Page:Notes and Queries - Series 9 - Volume 9.djvu/277

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ix. APRIL 5, 1902.] NOTES AND QUERIES.


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on his tombstone in the churchyard of the parish of St. Thomas in that island ? Also, of what family was his wife Priscilla? Both are mentioned, and his monumental inscrip- tion is given, in the notes to Oliver's * History of Antigua,' 3 vols. folio, London, 1894-9, and the names of three of their daughters, Mrs. Weatherill, Mrs. Douglas, and Mrs. , appear, but without any account of he parents, who did not belong to the sland of which Mr. Oliver has written the dstory so copiously and so well.

R. MARSHAM-TOWNSHEND.

GENESIS I. 1. A rabbi of my acquaintance insists that the first three words mean "In the beginning He created elohim, i.e., gods or powers." The word for "the heavens" is preceded by a particle, usually untranslated, which might mean " with relation to." Not being a Hebrew scholar, I ask whether the grammar of the passage, apart from theology, will bear such a rendering.

RICHARD H. THORNTON.

Portland, Oregon.

GENIUS AND INSANITY. Seneca, quoting Aristotle, says : "Nullum magnum ingenium sine mixtura dementise fuit" ('Dialogues,' ix. 17). Where is the sentence in the Stagirite from which the Roman translated this passage, which has been echoed ever since 1 Dryden put it :

Great wits are sure to madness near allied, And thin partitions do their bounds divide.

Shakespeare, who could not read either Aristotle or Seneca, after all had hit on the same idea, as he shows by classing together The lunatic, the lover, and the poet.

JAMES D. BUTLER. Madison, Wis.

SATIRICAL COLOURED PRINTS. I have half a dozen old coloured prints, quarto size, each representing, in a spirit of satire, a man on horseback. Only one of them presents man and horse in a favourable light. This one shows a young buck, in a wide hat, green coat, and top boots, on the back of a sturdy brown cob, walking quietly along a country road. The title printed underneath is 'The Mistaken Notion.' What does this refer to? And from what book or collection of prints do these engravings come ? They bear the inscription "H. Banbury, Esq., Delin. W. Dickinson Excudit," but no date. One of the prints is of an ugly man on an ugly horse, at cross-roads. The rider is awk- wardly endeavouring to pull the horse's head in the direction of one turning, while the sorry hack is evidently determined to choose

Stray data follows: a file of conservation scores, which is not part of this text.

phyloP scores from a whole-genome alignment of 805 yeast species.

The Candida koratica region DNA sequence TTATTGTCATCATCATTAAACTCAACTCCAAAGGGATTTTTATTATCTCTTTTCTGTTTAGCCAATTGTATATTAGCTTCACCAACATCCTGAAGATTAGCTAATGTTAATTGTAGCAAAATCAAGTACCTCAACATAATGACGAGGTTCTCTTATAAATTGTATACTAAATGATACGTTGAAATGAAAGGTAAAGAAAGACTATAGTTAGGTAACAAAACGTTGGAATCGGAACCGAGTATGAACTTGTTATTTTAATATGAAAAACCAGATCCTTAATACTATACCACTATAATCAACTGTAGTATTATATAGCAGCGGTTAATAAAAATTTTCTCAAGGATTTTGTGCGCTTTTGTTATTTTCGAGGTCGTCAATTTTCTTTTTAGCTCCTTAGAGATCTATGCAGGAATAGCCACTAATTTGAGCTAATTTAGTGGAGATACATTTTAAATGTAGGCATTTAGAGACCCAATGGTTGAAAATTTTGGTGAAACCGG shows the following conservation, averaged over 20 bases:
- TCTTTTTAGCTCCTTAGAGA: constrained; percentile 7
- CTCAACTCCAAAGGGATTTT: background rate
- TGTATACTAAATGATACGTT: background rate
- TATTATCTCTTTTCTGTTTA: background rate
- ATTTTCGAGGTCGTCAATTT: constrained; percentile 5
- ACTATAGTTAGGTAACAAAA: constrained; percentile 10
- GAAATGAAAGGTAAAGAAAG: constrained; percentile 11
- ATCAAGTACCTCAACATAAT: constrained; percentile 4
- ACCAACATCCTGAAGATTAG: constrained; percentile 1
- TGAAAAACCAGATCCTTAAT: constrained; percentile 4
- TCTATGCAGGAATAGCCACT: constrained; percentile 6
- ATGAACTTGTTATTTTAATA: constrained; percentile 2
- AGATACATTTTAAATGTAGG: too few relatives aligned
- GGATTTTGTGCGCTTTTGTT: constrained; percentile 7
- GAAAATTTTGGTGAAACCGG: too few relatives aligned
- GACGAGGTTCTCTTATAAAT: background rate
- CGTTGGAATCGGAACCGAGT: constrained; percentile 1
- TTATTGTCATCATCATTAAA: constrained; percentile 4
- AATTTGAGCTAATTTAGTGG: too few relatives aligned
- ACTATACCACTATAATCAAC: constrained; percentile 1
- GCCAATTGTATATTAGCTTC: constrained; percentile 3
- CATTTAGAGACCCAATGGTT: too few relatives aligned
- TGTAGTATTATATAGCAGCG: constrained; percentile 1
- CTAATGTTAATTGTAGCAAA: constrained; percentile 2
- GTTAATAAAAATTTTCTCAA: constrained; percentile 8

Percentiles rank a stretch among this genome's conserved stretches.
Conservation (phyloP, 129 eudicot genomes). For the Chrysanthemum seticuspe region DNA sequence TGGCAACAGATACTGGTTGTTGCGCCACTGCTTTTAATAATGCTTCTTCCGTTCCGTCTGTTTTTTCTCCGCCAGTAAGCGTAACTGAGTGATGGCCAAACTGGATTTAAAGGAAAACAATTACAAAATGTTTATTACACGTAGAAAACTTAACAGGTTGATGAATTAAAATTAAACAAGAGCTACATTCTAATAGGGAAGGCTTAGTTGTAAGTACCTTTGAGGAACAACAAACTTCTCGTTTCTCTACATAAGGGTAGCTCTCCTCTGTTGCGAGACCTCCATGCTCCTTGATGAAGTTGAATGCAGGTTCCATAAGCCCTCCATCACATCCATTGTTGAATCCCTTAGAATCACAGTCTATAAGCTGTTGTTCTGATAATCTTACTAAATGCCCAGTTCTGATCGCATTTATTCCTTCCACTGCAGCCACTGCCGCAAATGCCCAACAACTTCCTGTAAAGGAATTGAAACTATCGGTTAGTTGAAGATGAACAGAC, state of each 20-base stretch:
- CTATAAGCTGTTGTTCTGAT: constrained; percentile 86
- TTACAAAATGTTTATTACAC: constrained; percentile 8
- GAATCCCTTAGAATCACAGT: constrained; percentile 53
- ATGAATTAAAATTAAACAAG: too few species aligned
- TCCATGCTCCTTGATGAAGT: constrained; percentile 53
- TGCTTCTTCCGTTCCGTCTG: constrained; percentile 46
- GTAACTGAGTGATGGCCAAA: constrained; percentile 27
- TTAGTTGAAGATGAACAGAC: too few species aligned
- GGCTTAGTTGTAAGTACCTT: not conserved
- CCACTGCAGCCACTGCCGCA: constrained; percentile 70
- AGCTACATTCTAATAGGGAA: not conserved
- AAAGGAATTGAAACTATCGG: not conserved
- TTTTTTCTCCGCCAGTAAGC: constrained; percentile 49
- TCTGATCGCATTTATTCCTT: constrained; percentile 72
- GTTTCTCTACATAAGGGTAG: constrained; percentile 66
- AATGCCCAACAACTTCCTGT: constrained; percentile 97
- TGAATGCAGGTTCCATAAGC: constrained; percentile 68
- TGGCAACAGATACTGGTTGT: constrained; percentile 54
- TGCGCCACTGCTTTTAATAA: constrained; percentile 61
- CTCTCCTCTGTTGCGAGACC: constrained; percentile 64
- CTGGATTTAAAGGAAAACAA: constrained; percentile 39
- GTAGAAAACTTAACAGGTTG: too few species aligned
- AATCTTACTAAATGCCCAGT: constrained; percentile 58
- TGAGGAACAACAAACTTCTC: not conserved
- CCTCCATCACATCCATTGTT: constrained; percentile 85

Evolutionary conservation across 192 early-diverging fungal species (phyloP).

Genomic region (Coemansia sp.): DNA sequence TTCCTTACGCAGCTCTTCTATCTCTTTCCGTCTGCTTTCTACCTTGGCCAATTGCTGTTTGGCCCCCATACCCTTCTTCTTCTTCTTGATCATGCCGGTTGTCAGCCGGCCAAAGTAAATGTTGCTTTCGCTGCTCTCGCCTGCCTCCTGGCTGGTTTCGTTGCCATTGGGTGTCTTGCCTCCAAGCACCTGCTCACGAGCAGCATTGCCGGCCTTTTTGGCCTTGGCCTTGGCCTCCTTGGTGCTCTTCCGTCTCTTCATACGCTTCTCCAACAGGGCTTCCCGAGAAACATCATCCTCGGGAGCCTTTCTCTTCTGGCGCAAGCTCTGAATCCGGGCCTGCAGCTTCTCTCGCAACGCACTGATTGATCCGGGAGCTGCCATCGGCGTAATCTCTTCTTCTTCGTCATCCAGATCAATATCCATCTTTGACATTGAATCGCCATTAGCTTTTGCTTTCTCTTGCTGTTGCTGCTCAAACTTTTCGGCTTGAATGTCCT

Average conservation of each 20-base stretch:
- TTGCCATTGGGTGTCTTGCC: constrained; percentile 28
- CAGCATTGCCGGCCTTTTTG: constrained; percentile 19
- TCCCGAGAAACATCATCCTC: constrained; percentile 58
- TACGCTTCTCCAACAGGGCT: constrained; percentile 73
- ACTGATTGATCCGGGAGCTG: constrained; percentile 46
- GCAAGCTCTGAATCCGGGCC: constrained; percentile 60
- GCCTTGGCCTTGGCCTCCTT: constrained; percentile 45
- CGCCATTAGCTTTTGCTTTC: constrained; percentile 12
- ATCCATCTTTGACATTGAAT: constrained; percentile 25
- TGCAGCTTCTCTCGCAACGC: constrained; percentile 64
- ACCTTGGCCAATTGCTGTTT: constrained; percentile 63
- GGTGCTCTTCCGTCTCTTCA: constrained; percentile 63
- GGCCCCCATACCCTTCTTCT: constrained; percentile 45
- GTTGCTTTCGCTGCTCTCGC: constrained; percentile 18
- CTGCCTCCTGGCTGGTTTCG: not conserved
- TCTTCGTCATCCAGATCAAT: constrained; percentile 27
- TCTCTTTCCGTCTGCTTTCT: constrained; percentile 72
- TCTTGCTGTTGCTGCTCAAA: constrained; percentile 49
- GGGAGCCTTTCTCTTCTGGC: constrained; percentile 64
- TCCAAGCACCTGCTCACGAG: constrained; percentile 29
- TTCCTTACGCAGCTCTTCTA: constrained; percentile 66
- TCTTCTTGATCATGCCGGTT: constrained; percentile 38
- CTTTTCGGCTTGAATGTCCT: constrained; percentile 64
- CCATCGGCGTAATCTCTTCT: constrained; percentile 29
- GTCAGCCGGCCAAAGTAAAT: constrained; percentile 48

another. In the background is an inn, the sign of which is a Golden Cross with the legend " In hoc signo vinces." The title at foot reads 'A Horse with a Nose.' From their appearance I should judge the date of these prints to be about 1780. Can any one enlighten me? JOHN HOBSON MATTHEWS. Town Hall, Cardiff.

COURT ROLLS OF THE HONOUR OP RAY- LEIGH, ESSEX. In one of the MS. volumes of the late H. W. King, bequeathed to the Essex Archaeological Society, of which he was hon. secretary for many years, are some extracts entitled ' Brief Notes taken by me 19 Aug., 1880, on a Casual Inspection of Two Large Volumes of Rolls of the Court Baron of the Honour of Raleigh.' Unfortunately, no refer- ence is given as to the ownership or the place of custody of these rolls ; ana hitherto all inquiries have been fruitless. I shall be thankful if any one can inform me of their present habitat. In his diary the last entry is dated just two months previous to the above. WALTER CROUCH.

Wanstead, Essex.


THE WEST BOURNE. (9 th S. viii. 517 ; ix. 51, 92, 190.) I THINK that COL. PRIDEAUX and readers to whom this question may be interesting (as doubtless it especially is to those who, like myself, live in the Westbourne district) must, for evidence of the original name of the stream, be content to find it in the name of the district. It is agreed, I think, that the territorial word " bourn," of French extraction, was not ingrafted on English stock until our own similar word, as an indigenous plant, had flourished for centuries. At the date of the first mention found of Westbourne viz., 1222, it is not thought that the alien word had been imported, and for this reason, if for no other, the second syllable of the name cannot refer to land, or a land boundary, but to water i.e., a stream or bourne. Had there not been a western bourne the name Westland or Weston or Westham might have been naturally applied to the vil or manor, but not Westbourne. Thus reasoning, we may think that, while yet the virgin ground or primeval forest lay undisturbed, the London native, venturing thus far from his defended settlement, knew this stream as the western bourne ; and that in like manner it would be known to the mediaeval citizen, who from his city gate